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Does darkness affect how you sleep?

Have you heard those countless reports that tell us to avoid screen time right before bed? The ones that say not to use your mobile phone or iPad before you drift off? Yet we all can’t help ourselves. We love our technology and we bring it everywhere we go, including into the sheets at night, even though we’re repeatedly told it’s a bad habit.

Have you ever wondered why? It’s because light has a significant impact on how we sleep. Light causes an instinctual trigger on the human body and mind, stimulating the state of wakefulness. So while we are lying there with our faces aglow, checking our Facebook feed or touching up our last Instagram photo before nodding off, we are actually sabotaging our ability to obtain a fulfilling and healthy night’s sleep.

Light’s role in our sleep patterns

We, as mammals, are not nocturnal. We have evolved to be active during the day and to rest at night. As a result, exposure to light activates alertness and increases energy levels because, in the natural world, light occurs during the daytime. The problem is, with technology, we now have access to artificial light, and its exposure late into the evening can cause significant difficulties in triggering our bodies to reach the correct sleep phase. 

Darkness and melatonin

Darkness is an essential condition for sleep. When the eyes detect a reducing amount of light at the end of the day, the brain produces a hormone known as Melatonin which signals the body that it is time to rest. This initiates the body’s physiological preparations for sleep, causing muscles to relax, body temperature to drop and the active internal functions to shut down, ready for maximum relaxation and repair throughout the night. In normal conditions, after the sun sets and darkness falls, Melatonin levels naturally rise into the evening and throughout the night, before subsiding after the sun rises again and during the day.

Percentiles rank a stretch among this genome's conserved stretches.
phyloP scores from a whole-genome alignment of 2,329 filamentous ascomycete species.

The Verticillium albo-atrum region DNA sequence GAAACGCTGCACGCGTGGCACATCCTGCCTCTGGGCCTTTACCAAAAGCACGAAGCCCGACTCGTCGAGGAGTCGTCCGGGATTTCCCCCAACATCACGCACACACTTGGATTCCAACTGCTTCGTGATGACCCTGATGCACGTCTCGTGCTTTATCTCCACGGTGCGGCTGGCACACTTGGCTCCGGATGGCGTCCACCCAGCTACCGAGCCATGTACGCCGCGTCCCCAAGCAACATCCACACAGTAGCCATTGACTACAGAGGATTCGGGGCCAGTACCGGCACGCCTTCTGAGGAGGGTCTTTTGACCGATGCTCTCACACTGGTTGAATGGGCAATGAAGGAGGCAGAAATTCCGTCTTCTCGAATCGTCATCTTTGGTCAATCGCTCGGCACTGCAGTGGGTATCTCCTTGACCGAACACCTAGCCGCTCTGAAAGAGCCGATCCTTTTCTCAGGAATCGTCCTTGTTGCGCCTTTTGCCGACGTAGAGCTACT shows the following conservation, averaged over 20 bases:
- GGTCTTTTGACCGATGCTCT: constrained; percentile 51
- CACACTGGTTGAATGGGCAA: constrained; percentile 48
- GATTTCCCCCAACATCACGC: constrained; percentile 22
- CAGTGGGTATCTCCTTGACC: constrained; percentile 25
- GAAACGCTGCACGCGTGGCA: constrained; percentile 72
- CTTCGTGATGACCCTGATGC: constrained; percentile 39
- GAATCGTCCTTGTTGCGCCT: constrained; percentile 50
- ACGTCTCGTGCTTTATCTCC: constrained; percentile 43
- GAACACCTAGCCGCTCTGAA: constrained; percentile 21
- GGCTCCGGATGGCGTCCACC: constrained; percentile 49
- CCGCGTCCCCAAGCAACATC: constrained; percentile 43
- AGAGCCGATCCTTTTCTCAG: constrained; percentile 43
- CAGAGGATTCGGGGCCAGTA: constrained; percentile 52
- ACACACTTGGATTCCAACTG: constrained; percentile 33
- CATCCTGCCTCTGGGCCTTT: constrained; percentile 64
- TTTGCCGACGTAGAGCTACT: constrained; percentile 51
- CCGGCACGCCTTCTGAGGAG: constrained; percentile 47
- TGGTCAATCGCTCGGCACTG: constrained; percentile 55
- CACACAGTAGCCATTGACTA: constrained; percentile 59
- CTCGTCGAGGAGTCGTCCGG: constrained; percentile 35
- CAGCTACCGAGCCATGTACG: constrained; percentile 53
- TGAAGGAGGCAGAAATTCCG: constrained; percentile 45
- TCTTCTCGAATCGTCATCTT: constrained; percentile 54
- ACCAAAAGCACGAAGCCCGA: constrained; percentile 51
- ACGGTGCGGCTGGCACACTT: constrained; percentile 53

However, artificial sources of light exposure after sundown inhibits the natural production of Melatonin, which can corrupt this internal biological mechanism (often referred to as a ‘sleep clock’), thus interfering with both the quantity and quality of sleep you receive.

It’s a modern problem

A recent study conducted by Sovereign found that more than a third of New Zealanders (35%) reported not getting enough sleep, or that the quality of their sleep is compromised. Among those aged 35 to 49, the figure rises to 42%. These statistics are quick alarming.

The study also revealed females were more likely to express dissatisfaction than men about the quality and quantity of sleep they’re getting (38% compared to 32%).

The invention of electricity and technology fundamentally changed our relationship with light and dark, creating significant impacts on how our bodies interpret day and night, and consequently, causing challenges to our sleeping patterns. Worse is that most of us don’t even realise the impact it has on our health, which means we remain unaware of why we can often feel unnaturally tired. Luckily, you now know the potential source of the problem and can make the following helpful changes.

Managing your light exposure to improve sleep

Ultimately, managing your light exposure in your home and especially in your bedroom at night time is essential in creating a conducive sleeping environment. For example:

  • Ensure that the curtains are fully drawn and thick enough to block unwanted sources such as street lighting or early morning rays.
  • Gradually decrease the lights more and more as the night goes on, to maximise your body’s preparation for sleep and production of Melatonin.
  • Commit to a regular and consistent ‘lights out’ time, so restore your sleep clock.
  • Consider a comfortable eye mask at night to deepen the darkness experience and protecting the eyes from receiving light.
  • And if you must use your phone after this time, such as a night light to stumble to the bathroom or check on the children, set it to ‘blue light filter’ mode. This reduces the blue light exposure from the screen, and displays only the red spectrum, which is a long wavelength light that has been shown to be less disruptive to sleep patterns.
How a Sleep Assessment can help you

If you are experiencing problems sleeping, you may wish to consider undertaking a free sleep assessment to better understand how to improve your restful state and your overall health. The assessment asks you a series of simple questions designed to help you uncover the cause, and the results will be conveniently sent to you via an email.

You can access the Sleep Assessment here:

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References:

[1] “New study reveals a thid of Kiwis are sleep deprived”. Scoop Business on behalf of Sovereign. 15th Feb, 2016. http://www.scoop.co.nz/stories/BU1602/S00453/new-study-reveals-a-third-of-kiwis-are-sleep-deprived.htm

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